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Artificial intelligence (AI) and machine learning are the most popular Ph.D. specialities among graduates in the computer science, computer engineering and information fields, a new report finds.

The Computing Research Association’s annual Taulbee survey revealed that, for the last academic year in North America, more than a quarter (28 percent) of awarded doctoral degrees in those computer-related fields had a speciality focus in machine learning or AI.

Human computer interaction was the second most popular area of focus for doctoral degrees, followed by security/information assurance, software engineering and robotics/vision. Human computer interaction and robotics vision were new in the top five concentrations, having been absent in the 2021–2022 academic year.

The report, which surveyed 176 higher education institutions from fall 2023 through Feb. 14 of this year, addressed areas including degree enrollment, degrees awarded and employment for those in the three areas (computer science, computer engineering and information).

The number of graduates in the three program areas rose across the board. The 40,583 master’s degrees and 21,241 Ph.D.s awarded were the largest totals since the survey began more than 50 years ago.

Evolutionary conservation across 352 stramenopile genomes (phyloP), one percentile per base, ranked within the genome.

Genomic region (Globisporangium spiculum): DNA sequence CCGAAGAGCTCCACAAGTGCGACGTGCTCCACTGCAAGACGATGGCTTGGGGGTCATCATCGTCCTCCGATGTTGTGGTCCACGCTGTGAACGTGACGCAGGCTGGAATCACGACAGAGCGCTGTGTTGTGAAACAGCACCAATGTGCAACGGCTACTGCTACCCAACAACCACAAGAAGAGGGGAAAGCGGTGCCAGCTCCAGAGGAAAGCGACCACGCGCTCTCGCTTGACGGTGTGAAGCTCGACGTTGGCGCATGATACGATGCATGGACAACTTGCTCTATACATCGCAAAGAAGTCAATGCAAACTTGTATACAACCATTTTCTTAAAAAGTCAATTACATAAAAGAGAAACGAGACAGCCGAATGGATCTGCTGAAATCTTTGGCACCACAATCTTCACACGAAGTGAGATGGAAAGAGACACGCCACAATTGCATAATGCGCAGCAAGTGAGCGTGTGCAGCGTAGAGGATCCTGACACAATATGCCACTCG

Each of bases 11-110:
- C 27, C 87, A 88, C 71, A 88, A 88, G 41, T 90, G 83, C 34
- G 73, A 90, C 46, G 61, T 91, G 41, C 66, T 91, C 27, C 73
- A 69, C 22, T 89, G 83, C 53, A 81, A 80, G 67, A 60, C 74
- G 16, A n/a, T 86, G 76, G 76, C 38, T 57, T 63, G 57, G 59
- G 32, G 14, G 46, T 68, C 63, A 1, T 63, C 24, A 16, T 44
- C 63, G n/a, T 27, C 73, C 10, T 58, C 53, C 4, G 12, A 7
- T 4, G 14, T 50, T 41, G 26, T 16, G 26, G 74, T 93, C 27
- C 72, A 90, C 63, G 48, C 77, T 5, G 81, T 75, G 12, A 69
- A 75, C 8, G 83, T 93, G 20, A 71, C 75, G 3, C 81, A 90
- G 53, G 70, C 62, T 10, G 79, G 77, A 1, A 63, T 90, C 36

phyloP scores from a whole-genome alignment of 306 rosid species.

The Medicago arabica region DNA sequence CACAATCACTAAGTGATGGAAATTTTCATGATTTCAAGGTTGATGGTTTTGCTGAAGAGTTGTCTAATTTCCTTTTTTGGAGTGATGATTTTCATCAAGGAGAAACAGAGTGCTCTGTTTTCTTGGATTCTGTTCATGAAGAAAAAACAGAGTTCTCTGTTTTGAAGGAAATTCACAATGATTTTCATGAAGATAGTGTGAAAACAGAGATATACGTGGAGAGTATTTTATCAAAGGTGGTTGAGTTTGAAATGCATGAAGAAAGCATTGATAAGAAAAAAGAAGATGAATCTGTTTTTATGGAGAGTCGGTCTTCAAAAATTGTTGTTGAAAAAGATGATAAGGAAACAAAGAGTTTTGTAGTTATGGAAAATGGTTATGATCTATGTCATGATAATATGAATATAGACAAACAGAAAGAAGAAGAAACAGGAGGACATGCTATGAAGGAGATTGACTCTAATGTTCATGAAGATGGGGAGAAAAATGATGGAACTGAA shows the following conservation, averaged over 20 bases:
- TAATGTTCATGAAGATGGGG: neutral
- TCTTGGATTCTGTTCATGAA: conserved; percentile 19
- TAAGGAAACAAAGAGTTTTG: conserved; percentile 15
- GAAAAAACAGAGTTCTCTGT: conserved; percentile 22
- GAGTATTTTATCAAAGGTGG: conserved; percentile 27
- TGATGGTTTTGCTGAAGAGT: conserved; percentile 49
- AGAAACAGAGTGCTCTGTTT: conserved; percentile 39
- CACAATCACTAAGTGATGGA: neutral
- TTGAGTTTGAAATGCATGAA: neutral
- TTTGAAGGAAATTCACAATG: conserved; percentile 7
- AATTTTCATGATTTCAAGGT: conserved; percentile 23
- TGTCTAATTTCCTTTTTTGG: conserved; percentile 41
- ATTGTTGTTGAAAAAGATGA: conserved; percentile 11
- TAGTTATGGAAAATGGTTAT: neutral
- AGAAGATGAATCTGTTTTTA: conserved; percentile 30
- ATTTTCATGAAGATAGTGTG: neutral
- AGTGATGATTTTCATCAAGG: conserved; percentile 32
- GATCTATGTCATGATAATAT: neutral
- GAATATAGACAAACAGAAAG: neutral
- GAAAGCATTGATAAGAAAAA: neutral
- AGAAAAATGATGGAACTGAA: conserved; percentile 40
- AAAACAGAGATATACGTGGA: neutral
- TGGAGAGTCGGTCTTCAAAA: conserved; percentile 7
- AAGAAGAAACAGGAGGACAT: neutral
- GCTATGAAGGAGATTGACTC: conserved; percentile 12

The doctoral programs saw an increase of 3.2 percent from the 2021–2022 year. Bachelor’s degree programs increased 17.6 percent, while the master’s degrees awarded more than doubled with a 51.7 percent jump.

The large increase for computer-related master’s degrees is not surprising given the rise in enrollment over the last two years, according to the report.

However, “the record production of master’s graduates is not expected to continue this year,” the report said, noting that master’s programs have already seen a slight enrollment dip of less than 1 percent.

At the same time, enrollment was up for other degree types. Bachelor’s degree enrollment across all three areas was up 15 percent compared to the previous academic year, while Ph.D. programs had a 4.7 percent increase.